Tuesday, March 6, 2018


The book is precious – the scale of its contents makes it quaint, but those contents also store an  invaluable body of information. Instructions on Needle-Work and Knitting contains not only a curriculum, but also a hint at the sewn objects relevant to the lives of its students, and, in all likelihood, the products of their own hands...
Wow, is this a great post. Sewing is such a fundamental part of human history and culture. It's a shame that now so many of our clothing is really just extruded product like our food or cleaners or anything else - mostly chemical, and seldom considered. Fascinatingly, a recent marketing phenomenon, subscription clothing, makes an appearance in this text, providing an interesting consideration of class economics and the training side of education of the time. Excellent writing and scholarship (this post is sourced), and a glimpse of material and social history that can be hard to find in other studies. Also worth a click for the photos; the flowered embroidery design reminds me of my younger niece's art, it is wonderful - so much so, I hope I may be forgiven for reproducing it (caption intact)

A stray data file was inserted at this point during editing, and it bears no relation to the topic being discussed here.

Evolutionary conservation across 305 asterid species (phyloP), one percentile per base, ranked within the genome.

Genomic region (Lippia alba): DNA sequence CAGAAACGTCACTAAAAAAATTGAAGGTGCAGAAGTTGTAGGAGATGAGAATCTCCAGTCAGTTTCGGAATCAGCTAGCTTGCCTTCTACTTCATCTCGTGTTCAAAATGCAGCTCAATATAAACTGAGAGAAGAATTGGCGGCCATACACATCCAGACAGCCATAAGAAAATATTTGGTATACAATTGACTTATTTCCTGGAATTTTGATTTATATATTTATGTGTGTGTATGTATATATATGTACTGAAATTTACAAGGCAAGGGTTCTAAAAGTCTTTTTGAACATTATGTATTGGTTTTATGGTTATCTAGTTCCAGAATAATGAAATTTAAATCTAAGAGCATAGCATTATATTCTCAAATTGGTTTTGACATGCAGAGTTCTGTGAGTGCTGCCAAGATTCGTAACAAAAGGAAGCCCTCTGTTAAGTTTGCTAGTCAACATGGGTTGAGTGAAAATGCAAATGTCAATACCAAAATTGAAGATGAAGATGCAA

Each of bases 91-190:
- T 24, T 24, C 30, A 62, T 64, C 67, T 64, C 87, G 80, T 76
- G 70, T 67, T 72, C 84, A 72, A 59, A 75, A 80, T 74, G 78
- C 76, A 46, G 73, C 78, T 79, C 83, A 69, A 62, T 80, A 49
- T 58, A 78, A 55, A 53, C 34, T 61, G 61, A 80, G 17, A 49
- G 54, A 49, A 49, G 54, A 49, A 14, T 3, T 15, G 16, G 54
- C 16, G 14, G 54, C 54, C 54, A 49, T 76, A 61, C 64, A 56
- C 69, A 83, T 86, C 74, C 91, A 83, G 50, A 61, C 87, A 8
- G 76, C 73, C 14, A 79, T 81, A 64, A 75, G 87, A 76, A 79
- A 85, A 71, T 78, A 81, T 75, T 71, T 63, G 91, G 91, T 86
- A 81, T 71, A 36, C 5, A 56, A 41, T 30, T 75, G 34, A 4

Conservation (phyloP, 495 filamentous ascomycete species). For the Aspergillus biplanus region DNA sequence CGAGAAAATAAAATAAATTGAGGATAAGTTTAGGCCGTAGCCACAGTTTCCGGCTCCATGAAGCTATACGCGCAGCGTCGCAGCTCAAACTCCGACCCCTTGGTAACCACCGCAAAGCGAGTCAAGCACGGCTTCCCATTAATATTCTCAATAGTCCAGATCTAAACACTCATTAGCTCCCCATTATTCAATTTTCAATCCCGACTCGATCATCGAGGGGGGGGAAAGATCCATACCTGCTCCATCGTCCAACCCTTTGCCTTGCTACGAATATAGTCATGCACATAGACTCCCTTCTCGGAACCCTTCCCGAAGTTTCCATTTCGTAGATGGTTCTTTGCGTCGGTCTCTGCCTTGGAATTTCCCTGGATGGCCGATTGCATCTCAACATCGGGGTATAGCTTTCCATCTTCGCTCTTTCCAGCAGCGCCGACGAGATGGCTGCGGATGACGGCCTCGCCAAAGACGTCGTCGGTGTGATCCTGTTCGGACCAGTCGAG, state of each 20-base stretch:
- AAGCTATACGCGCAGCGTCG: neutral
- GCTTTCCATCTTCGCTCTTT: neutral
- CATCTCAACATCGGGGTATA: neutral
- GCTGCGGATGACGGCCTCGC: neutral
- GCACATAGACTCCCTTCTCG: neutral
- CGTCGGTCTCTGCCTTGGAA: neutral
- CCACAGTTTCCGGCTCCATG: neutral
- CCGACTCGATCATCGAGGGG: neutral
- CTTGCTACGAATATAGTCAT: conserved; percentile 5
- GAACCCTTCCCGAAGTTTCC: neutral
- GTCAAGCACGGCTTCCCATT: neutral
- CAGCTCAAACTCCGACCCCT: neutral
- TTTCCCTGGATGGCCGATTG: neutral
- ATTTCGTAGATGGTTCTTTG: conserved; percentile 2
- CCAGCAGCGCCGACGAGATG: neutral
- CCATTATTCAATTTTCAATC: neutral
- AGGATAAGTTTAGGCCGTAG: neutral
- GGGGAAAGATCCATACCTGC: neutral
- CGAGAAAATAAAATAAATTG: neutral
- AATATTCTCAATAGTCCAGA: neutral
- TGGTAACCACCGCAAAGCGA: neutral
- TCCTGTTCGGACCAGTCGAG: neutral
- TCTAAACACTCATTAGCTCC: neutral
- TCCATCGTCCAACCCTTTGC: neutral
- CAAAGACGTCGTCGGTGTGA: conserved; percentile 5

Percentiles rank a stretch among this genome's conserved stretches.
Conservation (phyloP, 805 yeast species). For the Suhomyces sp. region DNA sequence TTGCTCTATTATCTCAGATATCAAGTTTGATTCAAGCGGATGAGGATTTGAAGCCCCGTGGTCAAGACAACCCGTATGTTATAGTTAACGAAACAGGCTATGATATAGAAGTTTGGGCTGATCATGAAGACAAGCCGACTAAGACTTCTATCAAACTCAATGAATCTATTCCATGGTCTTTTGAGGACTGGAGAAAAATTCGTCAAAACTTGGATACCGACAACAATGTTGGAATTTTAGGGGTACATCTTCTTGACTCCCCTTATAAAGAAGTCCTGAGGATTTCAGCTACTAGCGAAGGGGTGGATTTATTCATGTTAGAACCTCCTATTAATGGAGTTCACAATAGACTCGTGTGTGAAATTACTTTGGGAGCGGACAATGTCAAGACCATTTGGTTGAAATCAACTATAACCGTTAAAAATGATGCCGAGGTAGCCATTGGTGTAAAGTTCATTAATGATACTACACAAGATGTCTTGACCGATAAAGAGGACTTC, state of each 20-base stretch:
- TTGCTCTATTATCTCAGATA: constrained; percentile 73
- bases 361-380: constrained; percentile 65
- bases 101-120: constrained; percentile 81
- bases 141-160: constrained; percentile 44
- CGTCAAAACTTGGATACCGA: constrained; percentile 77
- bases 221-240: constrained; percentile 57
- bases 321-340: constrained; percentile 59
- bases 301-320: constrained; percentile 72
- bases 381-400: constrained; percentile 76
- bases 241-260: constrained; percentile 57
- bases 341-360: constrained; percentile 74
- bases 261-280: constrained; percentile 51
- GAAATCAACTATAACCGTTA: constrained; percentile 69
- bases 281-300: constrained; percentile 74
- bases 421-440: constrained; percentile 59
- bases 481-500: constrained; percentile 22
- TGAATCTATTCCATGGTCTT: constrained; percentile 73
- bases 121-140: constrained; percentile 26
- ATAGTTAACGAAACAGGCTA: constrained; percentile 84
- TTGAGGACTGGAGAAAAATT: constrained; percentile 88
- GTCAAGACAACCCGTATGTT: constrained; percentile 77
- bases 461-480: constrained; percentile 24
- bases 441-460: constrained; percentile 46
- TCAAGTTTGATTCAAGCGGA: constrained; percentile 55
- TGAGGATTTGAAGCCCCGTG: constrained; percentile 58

A page of embroidery design’s from Ann Flower’s sketchbook.
Ann Flower, Sketchbook, ca.1753-1760?, Doc. 1244,
Downs Collections, Winterthur Museum, Library, and Garden.

The Atlantic gets into a topic that's rattled around the back of my own mind of late, human sacrifice. While I was considering the spiritual prejudices of taboo (and more specifically child sacrifice) , the focus here is hierarchical - the social structure and implications of ritualized human sacrifice. An attempt to analyze is providing some interesting concepts about the development of the practice, and the point at which it collapses as well.